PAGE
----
It was also in 1963 that Williams joined the SCLC at the urging of King, the organization’s president. Two years later King asked Williams and John Lewis of the Student Nonviolent Coordinating Committee to lead a march from Selma, Alabama, to the state’s capital, Montgomery. The goal of the march was to peacefully deliver to Alabama governor George C. Wallace a petition for African American voting rights. The protest on March 7, 1965, became known as “Bloody Sunday” after several hundred marchers, including Lewis and Williams, were beaten with clubs and whips and fired upon with tear gas while crossing Selma’s Edmund Pettis Bridge. After watching national television coverage of the incident, U.S. president Lyndon Johnson forced the Voting Rights Act through Congress in August 1965. Williams continued his close association and friendship with King and was at his side when King was assassinated in April 1968 in Memphis, Tennessee.
Williams held several positions within the SCLC. He was special projects director from 1963 to 1970, national program director from 1967 to 1969, and regional vice president from 1970 to 1971. He also served as national executive director from 1969 to 1971 and again from 1977 to 1979, when he was removed by then-president Joseph Lowery, who accused Williams of not devoting his full attention to the position.
In 1971, while he was still serving the SCLC, Williams founded in Atlanta the Hosea Feed the Hungry and Homeless program, which he ran for thirty years. The program continues under the direction of his daughter, Elizabeth Williams Omilami, and provides thousands of people with food, medical attention, and clothing. In 1984 he founded the annual Sweet Auburn Heritage Festival to celebrate and revitalize the Sweet Auburn historic district.
In 1968 Williams entered the political arena. That year he ran unsuccessfully for the Georgia House of Representatives. He switched to the Republican Party and lost the race for the secretary of state’s office in 1970. Returning to the Democratic Party, he lost the U.S. Senate primary in 1972 and the Atlanta mayoral primary the following year. But Williams’s persistence paid off, and in 1974 he was elected as a Democratic senator to the state senate, where he served until 1985, when he resigned to run again for the U.S. Senate. Williams lost to Wyche Fowler but was elected the same year to the Atlanta City Council, on which he served for five years. Williams lost the 1989 mayor’s race to Maynard Jackson and was subsequently elected to the DeKalb County Commission, where he served until 1994. Juanita Williams, Hosea’s wife, was elected to fill her husband’s former seat in the Georgia legislature. An activist, educator, and writer, she served four terms; she was the first Black woman to run for public office in Georgia since Reconstruction, and the first Black woman to run for statewide office.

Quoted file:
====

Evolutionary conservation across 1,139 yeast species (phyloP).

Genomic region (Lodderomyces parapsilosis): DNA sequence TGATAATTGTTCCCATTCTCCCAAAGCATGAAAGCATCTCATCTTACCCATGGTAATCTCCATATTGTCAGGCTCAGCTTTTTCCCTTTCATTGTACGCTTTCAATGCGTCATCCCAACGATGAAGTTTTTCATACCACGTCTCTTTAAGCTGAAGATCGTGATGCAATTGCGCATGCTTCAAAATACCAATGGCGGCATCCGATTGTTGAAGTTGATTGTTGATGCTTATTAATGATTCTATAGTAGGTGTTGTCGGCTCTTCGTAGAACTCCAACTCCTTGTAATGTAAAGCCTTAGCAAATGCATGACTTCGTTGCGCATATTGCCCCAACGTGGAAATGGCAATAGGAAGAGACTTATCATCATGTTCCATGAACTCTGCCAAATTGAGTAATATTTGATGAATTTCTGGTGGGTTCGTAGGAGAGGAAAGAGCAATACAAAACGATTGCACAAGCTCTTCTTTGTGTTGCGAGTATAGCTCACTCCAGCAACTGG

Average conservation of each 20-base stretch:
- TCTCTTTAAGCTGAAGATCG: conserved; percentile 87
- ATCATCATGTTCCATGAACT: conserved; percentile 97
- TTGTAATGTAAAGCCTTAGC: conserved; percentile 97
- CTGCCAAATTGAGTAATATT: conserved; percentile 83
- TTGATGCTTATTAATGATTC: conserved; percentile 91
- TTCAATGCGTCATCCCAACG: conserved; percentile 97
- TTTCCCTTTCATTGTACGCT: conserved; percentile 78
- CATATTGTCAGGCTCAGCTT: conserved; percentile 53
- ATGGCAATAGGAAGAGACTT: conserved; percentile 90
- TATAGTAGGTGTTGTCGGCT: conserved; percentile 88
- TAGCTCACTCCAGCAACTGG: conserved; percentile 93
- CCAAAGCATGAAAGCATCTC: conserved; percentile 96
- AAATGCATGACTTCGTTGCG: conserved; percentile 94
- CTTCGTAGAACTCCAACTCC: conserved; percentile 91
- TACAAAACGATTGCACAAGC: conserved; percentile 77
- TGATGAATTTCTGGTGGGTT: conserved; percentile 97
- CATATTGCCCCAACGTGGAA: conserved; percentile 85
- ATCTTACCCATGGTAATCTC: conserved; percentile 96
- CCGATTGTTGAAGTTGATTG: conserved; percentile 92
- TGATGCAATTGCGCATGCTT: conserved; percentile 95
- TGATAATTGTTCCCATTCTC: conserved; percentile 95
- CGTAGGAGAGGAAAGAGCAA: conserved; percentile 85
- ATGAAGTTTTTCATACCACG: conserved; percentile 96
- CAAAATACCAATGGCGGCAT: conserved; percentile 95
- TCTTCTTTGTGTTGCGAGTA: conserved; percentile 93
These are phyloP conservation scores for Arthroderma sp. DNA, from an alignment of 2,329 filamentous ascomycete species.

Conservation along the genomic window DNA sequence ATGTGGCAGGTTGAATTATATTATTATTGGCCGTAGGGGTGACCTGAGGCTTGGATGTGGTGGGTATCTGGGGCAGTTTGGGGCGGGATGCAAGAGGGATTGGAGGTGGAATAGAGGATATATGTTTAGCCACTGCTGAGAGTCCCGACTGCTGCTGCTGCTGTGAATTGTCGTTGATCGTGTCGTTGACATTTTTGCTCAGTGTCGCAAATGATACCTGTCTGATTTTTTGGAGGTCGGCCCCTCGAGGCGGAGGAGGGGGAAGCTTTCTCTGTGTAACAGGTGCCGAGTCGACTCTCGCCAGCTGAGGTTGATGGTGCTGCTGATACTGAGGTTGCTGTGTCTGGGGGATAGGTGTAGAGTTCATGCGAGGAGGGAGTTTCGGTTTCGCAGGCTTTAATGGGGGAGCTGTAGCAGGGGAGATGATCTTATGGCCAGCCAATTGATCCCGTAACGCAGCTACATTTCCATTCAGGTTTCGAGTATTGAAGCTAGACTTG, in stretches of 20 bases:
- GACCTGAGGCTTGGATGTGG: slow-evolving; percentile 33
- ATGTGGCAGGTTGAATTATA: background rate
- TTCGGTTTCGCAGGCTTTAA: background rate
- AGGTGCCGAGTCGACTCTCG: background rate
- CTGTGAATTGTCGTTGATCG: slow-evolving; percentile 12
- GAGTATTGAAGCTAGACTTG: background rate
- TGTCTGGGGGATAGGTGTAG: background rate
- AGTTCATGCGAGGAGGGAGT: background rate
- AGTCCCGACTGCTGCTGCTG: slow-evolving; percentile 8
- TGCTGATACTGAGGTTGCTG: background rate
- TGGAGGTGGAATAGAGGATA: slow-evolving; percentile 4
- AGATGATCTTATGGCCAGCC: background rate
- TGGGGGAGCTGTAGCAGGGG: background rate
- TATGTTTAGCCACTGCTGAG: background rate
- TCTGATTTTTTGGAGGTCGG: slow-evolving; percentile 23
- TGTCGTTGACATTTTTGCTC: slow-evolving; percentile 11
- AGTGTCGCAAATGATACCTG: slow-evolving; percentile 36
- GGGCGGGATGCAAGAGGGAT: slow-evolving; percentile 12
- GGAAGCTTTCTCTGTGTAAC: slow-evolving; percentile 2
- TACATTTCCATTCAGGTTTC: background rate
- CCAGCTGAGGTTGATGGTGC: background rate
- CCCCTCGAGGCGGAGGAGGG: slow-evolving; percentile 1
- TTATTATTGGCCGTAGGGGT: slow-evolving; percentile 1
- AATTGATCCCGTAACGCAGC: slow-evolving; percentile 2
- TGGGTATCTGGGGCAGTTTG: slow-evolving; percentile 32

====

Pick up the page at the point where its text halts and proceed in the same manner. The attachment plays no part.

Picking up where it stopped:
In 1987 Williams received international attention when he led two marches in majority-white Forsyth County to confront the Ku Klux Klan. The “Brotherhood March” was planned to honor Martin Luther King Jr. on the observance of the national King holiday. During the first march on January 17, Williams and 75 supporters were confronted by 400-500 Klan members and sympathizers who broke through police lines throwing rocks and bottles. Public outrage was such that on the following weekend, Williams led 20,000 marchers, including Coretta Scott King, Atlanta mayor Andrew Young, Colorado senator Gary Hart, and activist Jesse Jackson, protected by more than 2,000 National Guardsmen and police, in what became the state’s largest civil rights demonstration. Williams gave Forsyth County a list of demands that included fair employment, the return of property lost when Blacks were expelled from the county by the Klan in 1912, and a biracial council. A jury later awarded $950,000 to the marchers in a class action suit filed by Williams against the Klan.
Williams died on November 16, 2000, after a three-year battle with cancer. Thousands of mourners filed past his body, dressed in his trademark denim overalls, red shirt, and red sneakers, as it lay in the International Chapel at Morehouse College. Williams is buried in Atlanta’s Lincoln Cemetery.
In 2001 the Georgia General Assembly passed House Resolution 409 honoring Hosea and Juanita Williams and directing that a portrait of them be placed in the state capitol. Williams’s papers are housed at the Auburn Avenue Research Library on African American Culture and History, which hosted an exhibition of materials from the collection in 2008.